Warriors

Warriors' ideal combinations for No. 7, No. 14 draft picks

Warriors
Scottie Barnes, Franz Wagner

While there's still plenty of time for things to change, we have a pretty good idea of which prospects are likely to be available to the Warriors with the No. 7 overall pick in the 2021 NBA Draft. And while there's naturally more mystery surrounding which prospects still will be on the board when they select for a second time in the lottery at pick No. 14, the developments of last week's NBA Draft Combine in Chicago should have Golden State feeling increasingly optimistic about its draft position.

Sure, the Warriors could make a trade or two that alters their draft outlook, but no matter how many picks they have and no matter where they land in the order, their goals generally will remain the same. There are insufficiencies on the current roster that must be addressed, and the draft arguably provides the best way to do that. Specifically, the Warriors are likely to prioritize shooting, playmaking and at least passable defense, and ideally all in the same ready-to-play-right-away package.

It's going to be tough for Golden State to find a prospect who excels in all of those areas with either of its current selections, but assuming the Warriors do indeed pick two prospects, whoever they pick at seven inevitably will have some influence on who they pick at 14. And depending on the combination of those two selections, perhaps that's how the Warriors will best accomplish their goals.

With that in mind, here's a look at which draft prospects potentially available at the 14th pick would make for the most ideal combination with each of the players likely to be in the mix for the Warriors at seven.

 

7th pick: Jonathan Kuminga

14th pick: Corey Kispert, Davion Mitchell

Kuminga is an athletic wing who could help the Warriors address multiple areas of needed improvement. Capable of playing more than one position, he already has an NBA body and spent the last year playing against G League competition. He has all the characteristics and tools of a future All-NBA defender, and is a talented driver, capable of creating for himself and others. That said, he has a long way to go as a shooter. That's where the 14th pick comes in.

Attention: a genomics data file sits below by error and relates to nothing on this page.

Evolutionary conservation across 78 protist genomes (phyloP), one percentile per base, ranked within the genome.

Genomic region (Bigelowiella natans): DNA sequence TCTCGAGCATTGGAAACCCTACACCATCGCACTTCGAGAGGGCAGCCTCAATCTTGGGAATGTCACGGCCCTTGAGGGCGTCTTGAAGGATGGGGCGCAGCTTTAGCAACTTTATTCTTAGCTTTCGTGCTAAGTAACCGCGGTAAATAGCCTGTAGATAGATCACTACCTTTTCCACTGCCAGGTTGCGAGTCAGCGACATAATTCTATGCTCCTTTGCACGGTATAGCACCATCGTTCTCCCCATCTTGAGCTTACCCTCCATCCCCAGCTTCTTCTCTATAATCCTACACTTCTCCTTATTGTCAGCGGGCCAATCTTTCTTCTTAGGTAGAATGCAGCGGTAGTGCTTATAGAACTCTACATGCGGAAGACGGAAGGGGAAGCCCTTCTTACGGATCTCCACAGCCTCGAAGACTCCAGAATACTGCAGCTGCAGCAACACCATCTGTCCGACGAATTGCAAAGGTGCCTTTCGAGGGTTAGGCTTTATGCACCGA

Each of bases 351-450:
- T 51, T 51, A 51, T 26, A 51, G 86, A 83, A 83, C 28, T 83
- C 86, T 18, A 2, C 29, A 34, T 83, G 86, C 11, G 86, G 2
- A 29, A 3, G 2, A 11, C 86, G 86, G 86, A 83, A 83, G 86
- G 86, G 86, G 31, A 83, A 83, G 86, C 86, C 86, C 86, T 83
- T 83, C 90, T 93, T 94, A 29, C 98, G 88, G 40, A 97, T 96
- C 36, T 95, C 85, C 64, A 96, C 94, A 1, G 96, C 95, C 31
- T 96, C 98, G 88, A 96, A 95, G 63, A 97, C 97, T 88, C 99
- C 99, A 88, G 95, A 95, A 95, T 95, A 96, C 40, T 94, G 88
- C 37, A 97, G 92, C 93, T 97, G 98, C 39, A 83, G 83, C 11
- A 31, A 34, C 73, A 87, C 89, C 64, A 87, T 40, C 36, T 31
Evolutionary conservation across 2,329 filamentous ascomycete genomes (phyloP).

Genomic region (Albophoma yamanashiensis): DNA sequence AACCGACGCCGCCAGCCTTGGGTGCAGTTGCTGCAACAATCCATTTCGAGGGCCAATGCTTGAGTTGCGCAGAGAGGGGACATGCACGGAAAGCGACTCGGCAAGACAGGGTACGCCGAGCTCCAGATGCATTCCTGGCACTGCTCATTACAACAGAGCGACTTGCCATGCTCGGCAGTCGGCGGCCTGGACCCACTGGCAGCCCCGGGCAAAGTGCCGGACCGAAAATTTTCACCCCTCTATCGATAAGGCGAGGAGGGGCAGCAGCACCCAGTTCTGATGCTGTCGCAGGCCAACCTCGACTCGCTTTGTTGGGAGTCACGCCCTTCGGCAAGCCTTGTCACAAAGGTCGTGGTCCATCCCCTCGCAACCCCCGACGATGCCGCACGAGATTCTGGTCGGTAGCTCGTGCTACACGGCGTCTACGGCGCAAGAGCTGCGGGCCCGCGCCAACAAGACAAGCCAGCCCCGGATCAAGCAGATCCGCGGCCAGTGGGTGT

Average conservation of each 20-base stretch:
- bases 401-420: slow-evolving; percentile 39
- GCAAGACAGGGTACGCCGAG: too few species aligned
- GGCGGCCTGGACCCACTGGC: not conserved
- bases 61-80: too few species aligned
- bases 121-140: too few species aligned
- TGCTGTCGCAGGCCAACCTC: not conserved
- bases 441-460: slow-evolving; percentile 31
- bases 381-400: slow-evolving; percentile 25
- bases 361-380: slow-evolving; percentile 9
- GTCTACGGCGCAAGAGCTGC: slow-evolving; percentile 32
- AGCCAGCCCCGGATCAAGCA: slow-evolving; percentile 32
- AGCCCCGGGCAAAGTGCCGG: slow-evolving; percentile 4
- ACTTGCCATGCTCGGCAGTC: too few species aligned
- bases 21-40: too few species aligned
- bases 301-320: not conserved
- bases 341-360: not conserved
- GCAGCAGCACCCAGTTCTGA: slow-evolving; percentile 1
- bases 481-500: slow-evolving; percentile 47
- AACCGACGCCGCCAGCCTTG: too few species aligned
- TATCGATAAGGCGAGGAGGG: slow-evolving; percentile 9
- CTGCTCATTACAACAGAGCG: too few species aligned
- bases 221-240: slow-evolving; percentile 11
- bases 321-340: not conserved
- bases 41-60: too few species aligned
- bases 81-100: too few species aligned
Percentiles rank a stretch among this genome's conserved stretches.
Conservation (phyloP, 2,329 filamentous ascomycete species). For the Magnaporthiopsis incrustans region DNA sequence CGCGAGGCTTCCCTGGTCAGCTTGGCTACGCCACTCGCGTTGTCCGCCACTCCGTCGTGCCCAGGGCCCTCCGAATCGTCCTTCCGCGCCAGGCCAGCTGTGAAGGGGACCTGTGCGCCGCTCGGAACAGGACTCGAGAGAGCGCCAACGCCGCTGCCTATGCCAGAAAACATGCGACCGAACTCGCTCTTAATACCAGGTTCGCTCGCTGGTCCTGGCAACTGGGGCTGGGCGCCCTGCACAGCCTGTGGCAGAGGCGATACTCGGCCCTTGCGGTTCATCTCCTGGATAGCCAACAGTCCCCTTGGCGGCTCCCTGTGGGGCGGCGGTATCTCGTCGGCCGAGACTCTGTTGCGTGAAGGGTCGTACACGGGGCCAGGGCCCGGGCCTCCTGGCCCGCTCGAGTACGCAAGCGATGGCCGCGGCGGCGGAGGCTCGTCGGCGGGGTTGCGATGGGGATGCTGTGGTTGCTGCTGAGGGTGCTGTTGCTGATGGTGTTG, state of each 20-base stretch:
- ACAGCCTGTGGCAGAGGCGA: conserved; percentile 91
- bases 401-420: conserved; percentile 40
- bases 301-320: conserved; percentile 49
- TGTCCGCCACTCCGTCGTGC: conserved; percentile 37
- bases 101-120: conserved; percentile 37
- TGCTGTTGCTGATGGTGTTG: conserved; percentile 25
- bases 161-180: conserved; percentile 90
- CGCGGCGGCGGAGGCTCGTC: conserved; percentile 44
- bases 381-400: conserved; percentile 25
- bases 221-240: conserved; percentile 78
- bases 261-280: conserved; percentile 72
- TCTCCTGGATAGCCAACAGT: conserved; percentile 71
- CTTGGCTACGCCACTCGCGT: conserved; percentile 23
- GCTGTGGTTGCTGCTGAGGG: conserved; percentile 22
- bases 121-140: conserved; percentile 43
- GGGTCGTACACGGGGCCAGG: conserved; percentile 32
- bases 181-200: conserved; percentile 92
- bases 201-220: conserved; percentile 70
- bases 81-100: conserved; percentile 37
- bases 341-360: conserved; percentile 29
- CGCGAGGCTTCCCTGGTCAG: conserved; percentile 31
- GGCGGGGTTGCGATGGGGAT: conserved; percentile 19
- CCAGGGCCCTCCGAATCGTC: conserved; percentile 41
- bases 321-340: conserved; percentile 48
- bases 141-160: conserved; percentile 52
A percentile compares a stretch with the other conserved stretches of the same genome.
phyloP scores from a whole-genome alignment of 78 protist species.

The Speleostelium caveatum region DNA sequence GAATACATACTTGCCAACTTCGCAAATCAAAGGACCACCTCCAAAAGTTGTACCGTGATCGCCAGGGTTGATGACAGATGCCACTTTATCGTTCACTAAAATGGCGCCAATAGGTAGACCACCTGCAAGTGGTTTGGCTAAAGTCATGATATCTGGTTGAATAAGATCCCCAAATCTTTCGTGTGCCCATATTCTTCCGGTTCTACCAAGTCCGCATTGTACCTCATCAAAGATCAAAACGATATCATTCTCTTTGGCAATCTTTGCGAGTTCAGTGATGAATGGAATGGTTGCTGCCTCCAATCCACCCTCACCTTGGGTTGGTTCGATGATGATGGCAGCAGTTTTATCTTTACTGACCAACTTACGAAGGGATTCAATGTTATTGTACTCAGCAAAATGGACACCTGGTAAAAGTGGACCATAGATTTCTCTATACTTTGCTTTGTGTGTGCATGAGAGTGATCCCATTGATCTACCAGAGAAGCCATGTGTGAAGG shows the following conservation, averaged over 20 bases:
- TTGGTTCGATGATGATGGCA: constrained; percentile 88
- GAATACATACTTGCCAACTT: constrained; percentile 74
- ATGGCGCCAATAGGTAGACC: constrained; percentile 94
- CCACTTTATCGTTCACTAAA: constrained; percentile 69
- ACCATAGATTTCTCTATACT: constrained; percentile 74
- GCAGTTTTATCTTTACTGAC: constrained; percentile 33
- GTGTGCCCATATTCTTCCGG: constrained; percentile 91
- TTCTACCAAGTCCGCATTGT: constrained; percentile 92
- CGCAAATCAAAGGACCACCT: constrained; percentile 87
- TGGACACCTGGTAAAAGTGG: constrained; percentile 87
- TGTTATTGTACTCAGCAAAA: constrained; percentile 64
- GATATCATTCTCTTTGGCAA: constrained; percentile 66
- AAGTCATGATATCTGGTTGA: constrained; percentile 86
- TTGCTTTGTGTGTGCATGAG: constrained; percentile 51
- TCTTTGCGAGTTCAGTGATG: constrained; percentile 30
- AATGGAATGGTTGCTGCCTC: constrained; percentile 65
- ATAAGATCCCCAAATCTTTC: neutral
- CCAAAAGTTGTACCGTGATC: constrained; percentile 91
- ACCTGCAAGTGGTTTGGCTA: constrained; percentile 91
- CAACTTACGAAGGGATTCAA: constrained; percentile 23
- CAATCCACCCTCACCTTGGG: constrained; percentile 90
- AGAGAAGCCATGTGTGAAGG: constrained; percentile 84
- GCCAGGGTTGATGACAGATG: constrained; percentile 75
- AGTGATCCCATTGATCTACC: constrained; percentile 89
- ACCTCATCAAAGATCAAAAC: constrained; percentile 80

Kispert might be the ideal combination with Kuminga. He is widely regarded as the best shooter in the draft, and he would balance out Kuminga's youth while providing plenty of experience. He also opened some eyes in the athletic testing portion of the combine, suggesting he has potential to improve as a defender. It's easy to see how Kuminga and Kispert could share the court together.

Mitchell also would help address Golden State's need for shooting, having shot 44.7 percent from beyond the arc as a junior at Baylor, and the reigning NCAA Defensive Player of the Year is a phenomenal on-ball defender. He has an extremely quick first step, and has proven to be an adept playmaker. Like Kispert, he'd bring plenty of experience to the table and would immediately slot into the rotation.

7th pick: Scottie Barnes

14th pick: Corey Kispert, Franz Wagner

In many ways, Barnes is similar to Kuminga, but he's a better playmaker, so if the Warriors pick him at seven, perhaps they can place more of an emphasis on other attributes at 14. Shooting will remain a top priority, hence Kispert, but Wagner would also make a lot of sense.

Listed at 6-foot-9, Wagner is an intriguing 3-and-D prospect who has an advanced understanding of the game. Though he can be streaky, Wagner has a good-looking shot, and would provide Golden State with another lanky two-way wing.

7th pick: Moses Moody

14th pick: Josh Giddey, Franz Wagner

Moody is a 3-and-D prototype with a freakishly long wingspan. He’s a proficient shooter with plenty of wiggle, who ranked third in the SEC in scoring as a freshman and second in points produced. Really, he offers a bit of everything that the Warriors are looking for. If they take him at seven, they could go in several directions at 14.

Moody is a shooting guard, so Kispert -- who plays the same position -- probably wouldn't make the most sense. But perhaps a larger player at a different position who complements Moody’s skillset would.

You can never have enough wings in the modern NBA, so doubling down on 3-and-D prospects with a selection of Wagner could be the way to go. Or, with Moody addressing the shooting, Golden State could bet on upside with Giddey, the Australian phenom who is on the shortlist of the best playmakers in the entire draft. 

 

7th pick: James Bouknight

14th pick: Franz Wagner, Josh Giddey

Bouknight is a different player than Moody. He’s a bit smaller, not as long, not as strong of a shooter and more of a combo guard. But, boy, can he score. He has every move in his bag, and he excels at getting to the rack. He’s extremely athletic and a proficient shot creator. 

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If the Warriors take Bouknight at seven, it seems very unlikely that they’d go with another guard at 14. Consequently, the ideal pairings for Bouknight are the same as for Moody.

Wagner’s solid all-around game would pair well with Bouknight’s, as the two combined could come pretty close to fulfilling everything the Warriors are looking for in the draft. Or if Golden State is determined to add not one, but two skilled offensive creators, it would be hard to do much better than Bouknight and Giddey.

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